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In a proof of Maschke's theorem, my lecturer writes "If $N$ is a $\mathbb C G$-module and $N\leq M $ is a submodule, let $\pi: M \to M$ be a projection (i.e. a map with $\pi^2=\pi$) with image $N$." I am wondering how we know that such a projection exists.

In one of our problem sheets it is highlighted that the theorem sometimes does and sometimes does not apply for fields other than $\mathbb C$. In the first part of the question I have showed that there does not exist a complement for the $\mathbb F_2 C_2$-submodule $\mathbb F_2 <e+g>$ (where $C_2 = <g>$, the cyclic group of order 2.) In the second part of the question, I am to show that there does exist a complement of the $\mathbb F_3 C_2$-submodule $\mathbb F_3 <e+g>.$

I know that I could tackle the above problem just by trying to spot a complement but I feel like that's cheating somewhat, and I'm also aiming to understand the proof of Maschke's theorem, so I wanted to do the question by forming a projection $\pi : \mathbb F_3C_2 \to \mathbb F_3C_2$ with image $\mathbb F_3 <e+g>.$ I may be missing something silly, but I can't spot one. My first try $\pi(e)=e+g=\pi (f)$ gives $\pi^2(e)=2(e+g)$, so this isn't a projection.

In short I have two questions:

Why does the above projection in the proof of Maschke always exist? And what is a projection that I could use for my exercise, (if it exists) for this $\mathbb F_3 <e+g>$?

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The existence of that projection is the point of Maschke's theorem, and it doesn't exist in general; it exists here becaue the group is finite and we're considering representations over a field of characteristic $0$. (Those conditions can be relaxed; Maschke's theorem is usually presented in the context of finite groups and representations over some field $k$ of characteristic prime to $\#G$.) Take the projection $\pi:M \to N$ given by $$\pi(x) = \frac{1}{\#G} \sum_{g\in G} g\,\pi_0(g^{-1}x),$$ where $\pi_0:M\to N$ is a projection of the underlying $\mathbb{C}$-vector spaces. Then $$\pi(\gamma x) = \frac{1}{\#G} \sum_{g\in G} g\,\pi_0(g^{-1} \gamma x) = \frac{1}{\# G}\sum_{g\in G}\gamma g\pi_0(g^{-1} x) = \gamma\pi(x) $$ and \begin{align*} \pi(\pi x) &= \frac{1}{\# G}\sum_{g\in G}g\pi_0(g^{-1}\pi x) = \frac{1}{\# G}\sum_{g\in G}g(g^{-1}\pi x) = \pi x. \end{align*} The problem with the example you give is that $\mathbb{F}_2$ has characteristic $2$, which is not prime to $\#C_2 = 2$. To see what goes wrong in that case, consider the representation $\rho:C_2 \to \mathbb{F}_2^2$ that sends the generator $g$ to $$\rho(g) = \begin{pmatrix}1 & 1 \\ 0 & 1\end{pmatrix}.$$ The matrix $\rho(g)$ has one eigenvalue, $1$, and it has a $1$-dimensional eigenspace. The point of Maschke's theorem is that under its hypotheses, the image of any element is diagonalizable, and its eigenspaces span the representation. That's not the case with an arbitrary representation, and it fails in the case of this representation $\rho: \mathbb{F}_2[C_2]\to\mathbb{F}_2^2$. (The case of representations of a (say, finite) group $G$ over a ground field $k$ with characteristic dividing $\#G$ is called modular representation theory, and it's a very different beast from the alternative case.)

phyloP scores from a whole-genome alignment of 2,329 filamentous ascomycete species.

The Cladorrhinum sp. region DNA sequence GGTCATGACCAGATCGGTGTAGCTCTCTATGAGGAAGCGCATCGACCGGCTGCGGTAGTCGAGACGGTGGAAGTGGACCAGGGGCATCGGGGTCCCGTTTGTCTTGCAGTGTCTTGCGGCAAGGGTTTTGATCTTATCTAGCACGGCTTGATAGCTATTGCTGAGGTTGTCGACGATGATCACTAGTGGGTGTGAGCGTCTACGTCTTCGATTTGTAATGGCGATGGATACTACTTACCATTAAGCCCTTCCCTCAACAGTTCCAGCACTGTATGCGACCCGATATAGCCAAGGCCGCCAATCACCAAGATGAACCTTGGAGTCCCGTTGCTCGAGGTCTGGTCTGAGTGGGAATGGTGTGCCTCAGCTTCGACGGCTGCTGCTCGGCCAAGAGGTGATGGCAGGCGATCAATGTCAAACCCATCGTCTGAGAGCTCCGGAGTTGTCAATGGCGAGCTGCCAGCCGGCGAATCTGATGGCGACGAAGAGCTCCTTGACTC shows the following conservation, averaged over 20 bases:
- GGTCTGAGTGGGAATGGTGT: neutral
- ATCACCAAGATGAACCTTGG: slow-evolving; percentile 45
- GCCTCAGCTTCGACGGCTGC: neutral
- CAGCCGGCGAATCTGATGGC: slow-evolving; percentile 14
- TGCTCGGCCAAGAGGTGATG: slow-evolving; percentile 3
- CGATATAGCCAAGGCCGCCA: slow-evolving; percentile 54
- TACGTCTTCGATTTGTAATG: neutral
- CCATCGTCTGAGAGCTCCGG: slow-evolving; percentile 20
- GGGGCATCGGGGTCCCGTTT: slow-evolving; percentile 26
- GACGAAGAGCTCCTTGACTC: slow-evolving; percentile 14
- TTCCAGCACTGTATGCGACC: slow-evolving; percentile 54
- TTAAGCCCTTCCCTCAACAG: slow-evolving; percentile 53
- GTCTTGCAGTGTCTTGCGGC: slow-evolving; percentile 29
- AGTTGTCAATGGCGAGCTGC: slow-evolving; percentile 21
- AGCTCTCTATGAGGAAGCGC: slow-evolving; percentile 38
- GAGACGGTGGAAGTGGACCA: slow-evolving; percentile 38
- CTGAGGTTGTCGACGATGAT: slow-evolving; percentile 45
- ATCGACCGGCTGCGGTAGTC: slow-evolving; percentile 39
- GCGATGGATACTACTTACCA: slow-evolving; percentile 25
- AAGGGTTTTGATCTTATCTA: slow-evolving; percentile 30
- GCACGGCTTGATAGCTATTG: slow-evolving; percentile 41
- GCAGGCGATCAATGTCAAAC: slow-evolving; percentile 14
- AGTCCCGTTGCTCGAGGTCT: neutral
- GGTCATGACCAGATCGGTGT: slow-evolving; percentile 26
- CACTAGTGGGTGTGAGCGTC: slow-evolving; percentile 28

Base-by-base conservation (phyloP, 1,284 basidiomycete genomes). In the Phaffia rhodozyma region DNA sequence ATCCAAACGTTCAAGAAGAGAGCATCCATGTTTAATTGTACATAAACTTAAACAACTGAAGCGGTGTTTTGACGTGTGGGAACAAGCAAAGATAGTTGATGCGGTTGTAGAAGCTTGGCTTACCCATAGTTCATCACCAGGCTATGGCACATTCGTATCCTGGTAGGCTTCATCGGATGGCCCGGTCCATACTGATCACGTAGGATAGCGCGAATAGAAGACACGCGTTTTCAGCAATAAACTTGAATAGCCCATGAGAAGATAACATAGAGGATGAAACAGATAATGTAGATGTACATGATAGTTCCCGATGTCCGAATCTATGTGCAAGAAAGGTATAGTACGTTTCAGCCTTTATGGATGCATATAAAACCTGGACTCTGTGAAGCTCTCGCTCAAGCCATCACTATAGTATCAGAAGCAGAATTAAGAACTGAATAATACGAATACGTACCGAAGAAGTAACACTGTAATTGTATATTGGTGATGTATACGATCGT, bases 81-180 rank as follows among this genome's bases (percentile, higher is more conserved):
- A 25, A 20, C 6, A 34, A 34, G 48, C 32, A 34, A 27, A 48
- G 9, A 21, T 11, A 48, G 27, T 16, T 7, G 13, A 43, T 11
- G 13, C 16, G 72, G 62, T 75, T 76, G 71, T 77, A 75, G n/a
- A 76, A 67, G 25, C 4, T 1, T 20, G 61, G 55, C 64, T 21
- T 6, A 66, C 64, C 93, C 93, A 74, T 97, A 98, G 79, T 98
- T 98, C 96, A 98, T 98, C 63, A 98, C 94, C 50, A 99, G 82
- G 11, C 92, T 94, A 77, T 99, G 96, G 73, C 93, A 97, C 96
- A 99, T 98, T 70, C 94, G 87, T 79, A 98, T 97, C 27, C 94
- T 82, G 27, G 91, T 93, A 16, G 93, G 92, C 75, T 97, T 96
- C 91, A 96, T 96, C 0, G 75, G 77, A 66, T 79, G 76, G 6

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  • $\begingroup$ Thank you for this very detailed answer. Though, I am still slightly confused about how you would explicitly get $\pi_0$. Can you just extend a basis of $N$ to a basis of $M$ and define the projection to be the identity on $N$ and to kill everything else? What would this correspond to for my question above about $\mathbb F_3<e+g>$? (The $\mathbb F_2$ in the final line of my question should have been an $\mathbb F_3$. I have now edited it.) $\endgroup$ – James May 2 '15 at 10:21
  • $\begingroup$ Right, it's just a projection at the level of (finite-dimensional) vector spaces; it's not a map of modules. Going through the computation for the the given submodule over $\mathbb{F}_3$ will give a projection map (of modules). The problem with this construction in the modular case is that $\#G$ is no longer invertible; the underlying reason it fails is for the reason I explained in the last part of the post. $\endgroup$ – anomaly May 2 '15 at 15:23
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The projection always exists as a $k$-linear map. The hypothesis in Maschke's theorem allow you to average it out and obtain a $kG$-linear map.

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